Tu b'Shevat Salad
Celebrate with the Seven Species
and this delicious talboulleh salad
This Tu b'Shevat salad is a beautiful and delicious way to celebrate the festival. On this day the Sheva Minim or Seven Species, are traditionally eaten as part of a festive meal. It's a great time think about your love for Israel, and the “cherished land” where all sorts of good produce (including you!) can grow.
Tu b'Shevat Salad ~ from Cooking for The King
2 tablespoons olive oil
1 large onion*, chopped
1/2 cup pearled barley*
1 cup water or broth
1/2 teaspoon salt
1/4 teaspoon pepper
3/4 cup fine bulgur wheat*
1 1/2 cups boiling water
1 teaspoon zaatar
1/4 cup dried figs*, diced
1/4 cup raisins*, diced
1/4 cup dates*, diced
1/4 cup brine cured black olives, pitted and chopped
1/2 cup parsley*, chopped
1/4 cup mint*, chopped
1/4 cup toasted almond slivers or pine nuts, toasted
1/4 cup pomegranate juice
1/4 cup red wine vinegar
1 small shallot*, minced
2 tablespoons honey
1/2 cup olive oil
1. Heat oil in a large heave saucepan over medium heat. Add onion and cook, stirring about five minutes until translucent. Add barley and stir for five minutes until golden. Stir in water or broth, salt and pepper. Bring to a boil, lower heat and cover. Cook for 40 minutes until barley is tender. Uncover and fluff with a fork.
2. Place bulgur and zaatar in a heat resistant mixing bowl. Pour boiling water over the wheat and stir. Cover loosely and allow to sit for 20 minutes. Uncover and fluff with a fork. The water should be absorbed. Combine with barley and chill thoroughly.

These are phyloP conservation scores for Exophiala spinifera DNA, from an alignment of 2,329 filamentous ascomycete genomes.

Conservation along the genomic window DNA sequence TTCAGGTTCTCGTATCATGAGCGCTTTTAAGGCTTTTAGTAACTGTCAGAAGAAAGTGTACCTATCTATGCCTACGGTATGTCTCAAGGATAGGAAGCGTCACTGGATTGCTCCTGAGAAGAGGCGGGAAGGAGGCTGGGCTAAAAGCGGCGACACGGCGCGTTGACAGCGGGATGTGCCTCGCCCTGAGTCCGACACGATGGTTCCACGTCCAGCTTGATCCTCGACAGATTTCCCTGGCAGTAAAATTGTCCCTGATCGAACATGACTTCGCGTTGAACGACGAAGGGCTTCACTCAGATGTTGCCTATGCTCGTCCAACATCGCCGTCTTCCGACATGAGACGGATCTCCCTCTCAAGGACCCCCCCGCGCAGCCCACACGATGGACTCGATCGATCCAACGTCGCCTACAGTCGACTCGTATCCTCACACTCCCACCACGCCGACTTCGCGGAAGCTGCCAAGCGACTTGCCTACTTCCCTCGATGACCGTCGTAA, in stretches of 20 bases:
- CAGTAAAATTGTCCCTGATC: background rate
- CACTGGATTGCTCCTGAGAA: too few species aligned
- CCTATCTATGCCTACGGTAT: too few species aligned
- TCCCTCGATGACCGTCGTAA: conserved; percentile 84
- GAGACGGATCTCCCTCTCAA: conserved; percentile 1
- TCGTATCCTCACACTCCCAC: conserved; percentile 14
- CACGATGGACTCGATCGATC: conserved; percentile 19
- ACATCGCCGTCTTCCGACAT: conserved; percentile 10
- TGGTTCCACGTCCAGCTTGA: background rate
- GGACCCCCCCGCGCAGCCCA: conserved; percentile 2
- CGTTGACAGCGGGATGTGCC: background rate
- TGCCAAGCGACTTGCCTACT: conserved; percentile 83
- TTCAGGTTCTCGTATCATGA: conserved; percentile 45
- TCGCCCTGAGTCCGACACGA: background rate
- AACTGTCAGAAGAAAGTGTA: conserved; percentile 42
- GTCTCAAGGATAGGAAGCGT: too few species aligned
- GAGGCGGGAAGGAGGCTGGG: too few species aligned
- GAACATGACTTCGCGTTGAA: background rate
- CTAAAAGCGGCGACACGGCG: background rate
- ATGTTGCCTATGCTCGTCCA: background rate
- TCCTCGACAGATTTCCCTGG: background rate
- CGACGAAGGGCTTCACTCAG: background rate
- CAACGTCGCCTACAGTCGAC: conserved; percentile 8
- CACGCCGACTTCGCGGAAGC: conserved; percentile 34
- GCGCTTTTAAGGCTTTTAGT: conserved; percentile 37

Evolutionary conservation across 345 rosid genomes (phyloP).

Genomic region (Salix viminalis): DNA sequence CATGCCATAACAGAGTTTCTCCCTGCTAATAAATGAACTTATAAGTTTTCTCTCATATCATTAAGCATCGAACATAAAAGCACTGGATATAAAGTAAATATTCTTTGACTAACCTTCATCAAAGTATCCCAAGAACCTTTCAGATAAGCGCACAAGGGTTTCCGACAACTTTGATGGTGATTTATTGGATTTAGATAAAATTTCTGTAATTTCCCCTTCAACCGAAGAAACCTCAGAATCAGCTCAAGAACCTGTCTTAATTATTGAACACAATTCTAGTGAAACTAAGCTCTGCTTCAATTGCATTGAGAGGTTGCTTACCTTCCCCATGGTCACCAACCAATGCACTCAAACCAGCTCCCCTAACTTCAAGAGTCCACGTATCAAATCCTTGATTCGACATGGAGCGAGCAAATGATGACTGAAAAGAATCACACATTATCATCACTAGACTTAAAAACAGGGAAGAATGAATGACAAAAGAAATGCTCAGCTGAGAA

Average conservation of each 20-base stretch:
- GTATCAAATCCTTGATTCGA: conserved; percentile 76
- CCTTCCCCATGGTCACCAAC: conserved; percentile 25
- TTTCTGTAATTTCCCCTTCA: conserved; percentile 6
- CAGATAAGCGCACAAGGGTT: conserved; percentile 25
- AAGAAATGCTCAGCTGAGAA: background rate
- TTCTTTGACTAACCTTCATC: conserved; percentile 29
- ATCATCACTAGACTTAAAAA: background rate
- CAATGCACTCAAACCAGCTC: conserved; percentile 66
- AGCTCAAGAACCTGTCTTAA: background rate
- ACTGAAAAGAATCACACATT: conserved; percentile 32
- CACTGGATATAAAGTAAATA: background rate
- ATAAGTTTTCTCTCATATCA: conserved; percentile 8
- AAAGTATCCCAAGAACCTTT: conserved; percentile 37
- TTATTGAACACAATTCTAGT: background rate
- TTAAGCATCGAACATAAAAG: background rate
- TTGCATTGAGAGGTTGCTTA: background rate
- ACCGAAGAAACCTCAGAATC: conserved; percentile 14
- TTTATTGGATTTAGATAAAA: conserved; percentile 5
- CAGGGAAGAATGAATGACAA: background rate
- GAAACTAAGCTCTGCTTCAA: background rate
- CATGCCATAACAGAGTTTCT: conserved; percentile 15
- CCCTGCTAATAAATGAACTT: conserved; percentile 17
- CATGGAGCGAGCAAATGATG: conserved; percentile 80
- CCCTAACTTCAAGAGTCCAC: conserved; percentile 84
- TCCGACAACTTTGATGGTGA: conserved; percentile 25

3. In a small bowl or shaker container, whisk or shake together the dressing ingredients.
4. In a large bowl, toss together the barley mixture, dried fruit, olives, parsley, mint and almonds or pine nuts. Toss salad with just enough dressing to moisten. Best served at room temperature.Makes 10-12 servings ~ Can make ahead
Active time: 15 minutes ~ Cooking time: 45 minutes
*There is a strict Torah prohibition against eating insects, and WOW is Tu b'Sevat our opportunity to observe this mitzvah! Fruits and nuts often harbor insects which, when eaten, clog our spiritual arteries. Read about that here. So, with simcha (because it is a mitzvah, after all), learn from your local kashrut commission such as the Star-K in the US or English and Hebrew poskim in Israel how to check and remove any undesirable elements and enjoy the best Tu b'Shvat ever~
Here are more Tu b'Shvat Recipes from The Kosher Channel & Cooking for The King. Just for you~ Queen in the Kitchen.
Cooking for The King by Renee Chernin
The book of Torah insights, recipes and practical tips
designed to bring majesty to the mundane.